Ages and Stages

The Canadian Centre for Child Protection: The Growing Personality

As children get older, you will notice changes in their behaviour and interests. While it’s exciting to see them seek more independence, there are new personal and Internet safety concerns to be aware of as well.

Children 5 to 7 years of age – Attributes

  • Want everything to be fun.
  • Ask a lot of questions. They are trying to understand their surroundings and see the world with themselves at ‘centre stage’.
  • Are full of life. They often overstep boundaries and speak abruptly.
  • Thinking is in the here and now. Everything is black and white.
  • Enjoy fantasy play and haven’t completely ruled out the possibility that some fantasy isn’t real (such as monsters, ghosts and Power Rangers).
  • Experience more fear (e.g. of monsters, ghosts, witches, robbers, etc.)
  • Look to safe adults (especially parents and teachers) for how to process new information and whether they should be scared or not.
  • Tend to personalize events that happen to others and need reassurance that they are safe.
  • Need a positive relationship with a parent (caregiver) as well as their teacher.
  • Gain a more developed conscience.
  • Are beginning to learn that they gain positive recognition when they accomplish things.
  • Don’t generally follow rules for games. They are more likely to follow simple rules enforced by adults.
  • Develop a capacity for empathy and guilt, but can quickly lose that empathy if they feel jealous or competitive.
  • Feel shame and humiliation when adults discover something they shouldn’t have done.
  • Enjoy learning about their bodies.

Children 5 to 7 years of age – Interests

  • Walk to and from their friends’ houses on the same block.
  • Walk to and from school.
  • Go to play dates at their friends’ houses.
  • Play games electronically and online.
  • Take part in extra-curricular activities, such as art, dance, music, sports, sleepovers and birthday parties.
  • Go to school for full days, including staying for lunch.

Children 8 to 9 years of age – Attributes

  • Take games very seriously and losing can be taken personally.
  • Fantasy play becomes more realistic (Police vs. Power Rangers).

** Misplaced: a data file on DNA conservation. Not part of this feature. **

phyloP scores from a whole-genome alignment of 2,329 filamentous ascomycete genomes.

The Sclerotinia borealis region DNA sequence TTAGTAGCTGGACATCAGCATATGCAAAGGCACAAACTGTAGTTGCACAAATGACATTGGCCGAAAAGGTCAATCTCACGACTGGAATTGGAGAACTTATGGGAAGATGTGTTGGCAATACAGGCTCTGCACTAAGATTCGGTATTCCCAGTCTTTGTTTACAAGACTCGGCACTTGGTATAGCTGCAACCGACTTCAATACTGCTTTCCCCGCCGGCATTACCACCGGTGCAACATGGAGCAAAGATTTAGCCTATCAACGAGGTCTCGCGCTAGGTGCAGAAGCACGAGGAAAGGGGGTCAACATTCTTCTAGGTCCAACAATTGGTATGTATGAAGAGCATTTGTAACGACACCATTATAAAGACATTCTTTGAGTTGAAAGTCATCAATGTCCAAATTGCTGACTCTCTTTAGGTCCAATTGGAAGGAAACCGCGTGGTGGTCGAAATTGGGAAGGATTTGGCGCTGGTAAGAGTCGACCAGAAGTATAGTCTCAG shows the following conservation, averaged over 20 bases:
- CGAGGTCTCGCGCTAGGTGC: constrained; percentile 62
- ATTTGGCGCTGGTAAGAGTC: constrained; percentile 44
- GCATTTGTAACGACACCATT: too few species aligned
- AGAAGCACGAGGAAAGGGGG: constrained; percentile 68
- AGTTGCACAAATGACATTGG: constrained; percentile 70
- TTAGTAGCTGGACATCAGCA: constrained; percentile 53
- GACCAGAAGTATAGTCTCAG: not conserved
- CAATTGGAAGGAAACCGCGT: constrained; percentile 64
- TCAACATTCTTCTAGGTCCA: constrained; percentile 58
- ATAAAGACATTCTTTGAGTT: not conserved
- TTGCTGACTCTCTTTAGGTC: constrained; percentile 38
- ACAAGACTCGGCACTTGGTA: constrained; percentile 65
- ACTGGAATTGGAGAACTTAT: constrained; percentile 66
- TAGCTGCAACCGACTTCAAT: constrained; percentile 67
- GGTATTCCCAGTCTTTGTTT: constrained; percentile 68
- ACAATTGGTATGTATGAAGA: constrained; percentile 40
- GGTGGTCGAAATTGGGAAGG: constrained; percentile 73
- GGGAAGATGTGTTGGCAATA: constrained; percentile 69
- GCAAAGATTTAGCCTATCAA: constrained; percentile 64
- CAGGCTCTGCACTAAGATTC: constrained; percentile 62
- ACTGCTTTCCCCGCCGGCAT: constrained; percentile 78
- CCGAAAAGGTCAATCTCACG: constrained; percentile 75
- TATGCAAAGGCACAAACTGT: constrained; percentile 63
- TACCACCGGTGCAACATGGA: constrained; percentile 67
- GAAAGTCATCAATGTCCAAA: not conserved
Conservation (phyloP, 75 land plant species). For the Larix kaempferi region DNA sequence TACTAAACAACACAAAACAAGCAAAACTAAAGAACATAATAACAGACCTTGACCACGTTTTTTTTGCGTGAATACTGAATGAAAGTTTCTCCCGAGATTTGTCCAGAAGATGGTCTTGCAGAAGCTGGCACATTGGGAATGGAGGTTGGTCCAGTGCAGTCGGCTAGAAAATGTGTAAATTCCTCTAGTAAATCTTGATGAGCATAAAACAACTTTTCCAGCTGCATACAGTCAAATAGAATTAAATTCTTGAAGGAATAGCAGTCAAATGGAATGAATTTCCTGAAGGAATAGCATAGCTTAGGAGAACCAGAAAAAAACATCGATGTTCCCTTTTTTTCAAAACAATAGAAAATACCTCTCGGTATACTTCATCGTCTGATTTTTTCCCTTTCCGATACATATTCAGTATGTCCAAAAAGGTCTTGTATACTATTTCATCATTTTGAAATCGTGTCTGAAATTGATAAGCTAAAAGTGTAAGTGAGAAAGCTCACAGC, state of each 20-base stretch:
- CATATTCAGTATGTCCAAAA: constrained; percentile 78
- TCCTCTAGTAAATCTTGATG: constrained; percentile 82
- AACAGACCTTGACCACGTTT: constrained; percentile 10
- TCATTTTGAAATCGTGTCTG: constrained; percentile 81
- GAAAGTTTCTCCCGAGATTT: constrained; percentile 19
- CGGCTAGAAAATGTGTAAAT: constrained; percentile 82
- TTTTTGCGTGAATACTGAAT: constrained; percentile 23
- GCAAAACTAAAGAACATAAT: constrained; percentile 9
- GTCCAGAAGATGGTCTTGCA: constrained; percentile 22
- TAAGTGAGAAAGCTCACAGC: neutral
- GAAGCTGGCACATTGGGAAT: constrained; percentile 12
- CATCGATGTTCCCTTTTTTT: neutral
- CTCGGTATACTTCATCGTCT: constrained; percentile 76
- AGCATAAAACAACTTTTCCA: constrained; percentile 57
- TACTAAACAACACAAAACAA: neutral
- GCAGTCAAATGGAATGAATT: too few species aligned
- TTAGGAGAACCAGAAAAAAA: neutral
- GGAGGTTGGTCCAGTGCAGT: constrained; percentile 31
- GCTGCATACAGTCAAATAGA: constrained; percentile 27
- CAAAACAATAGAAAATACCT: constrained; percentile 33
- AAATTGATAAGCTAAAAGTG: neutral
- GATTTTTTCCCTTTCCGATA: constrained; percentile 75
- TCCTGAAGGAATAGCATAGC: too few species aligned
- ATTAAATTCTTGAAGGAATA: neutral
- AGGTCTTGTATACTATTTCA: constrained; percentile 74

• Identity is joined with parents. They can show embarrassment over their parent’s behaviour.
  • Embarrassment and disapproval can be very upsetting.
  • Begin to enter the complex world of peer relationships.
  • Language development helps deepen relationships. It is common for girls to build relationships through talking while boys tend to build relationships through activity.
  • Peer relationships become important and interactions are based upon rules. Recognition of a pecking order begins.
  • Self-image becomes defined by how peers treat them (e.g. if a friend doesn’t like them, they may take it as a personal failure).
  • Start comparing their body image to others.
  • May make inaccurate judgments about their appearance.
  • Begin to understand varying levels of feelings as opposed to things being black and white (such as being a little happy versus being elated, and being a little angry versus being furious) which helps build more stable relationships.
  • Security grows as they learn to understand how relationships work. They may feel insecure if they have difficulty with social skills.
  • Acquire pride and enjoyment from doing something well (e.g. academics, sports, music, art, friendships, games, etc.).
  • Have little abstract thinking. Their feelings are directly related to what they are thinking at the time.
  • Start to seek some privacy (e.g. start deciding how their bedroom should look, asking people to knock before entering their room, etc.).
  • Test parental limits through negative behaviour as it helps them learn appropriate

Children 8 to 9 years of age – Interests

  • Use online games
  • Use Instant Messaging (IM) programs such as Live Messenger, Yahoo! Messenger, etc.
  • Use email
  • Use the Internet for school work
  • Use search engines (e.g. Google, Yahoo!, Live Search, etc.)
  • Go to birthday parties
  • Go to sleepovers
  • Take part in extra-curricular activities
  • Do more independent activities (bike rides, going to the park, walking to friends’ houses, etc.)

Children 10 to 11 years of age – Attributes

  • May start puberty.
  • Begin to develop a sense of who they are based on what they think vs. what others think.
  • Gain motivation internally, rather than just from friends or family.
  • Are aware of social judgment.
  • Their identity is still joined with their parents and they can be easily embarrassed by their parents, but at the same time they may seek a closer relationship with a parent of the same sex. This is typically only for a short time, until adolescence, when they tend to want to separate their identity from their parents.
  • Have an increased interest in role models.
  • Have increased body awareness, and negative feelings about their bodies are common.
  • Often act very independent and self-assured.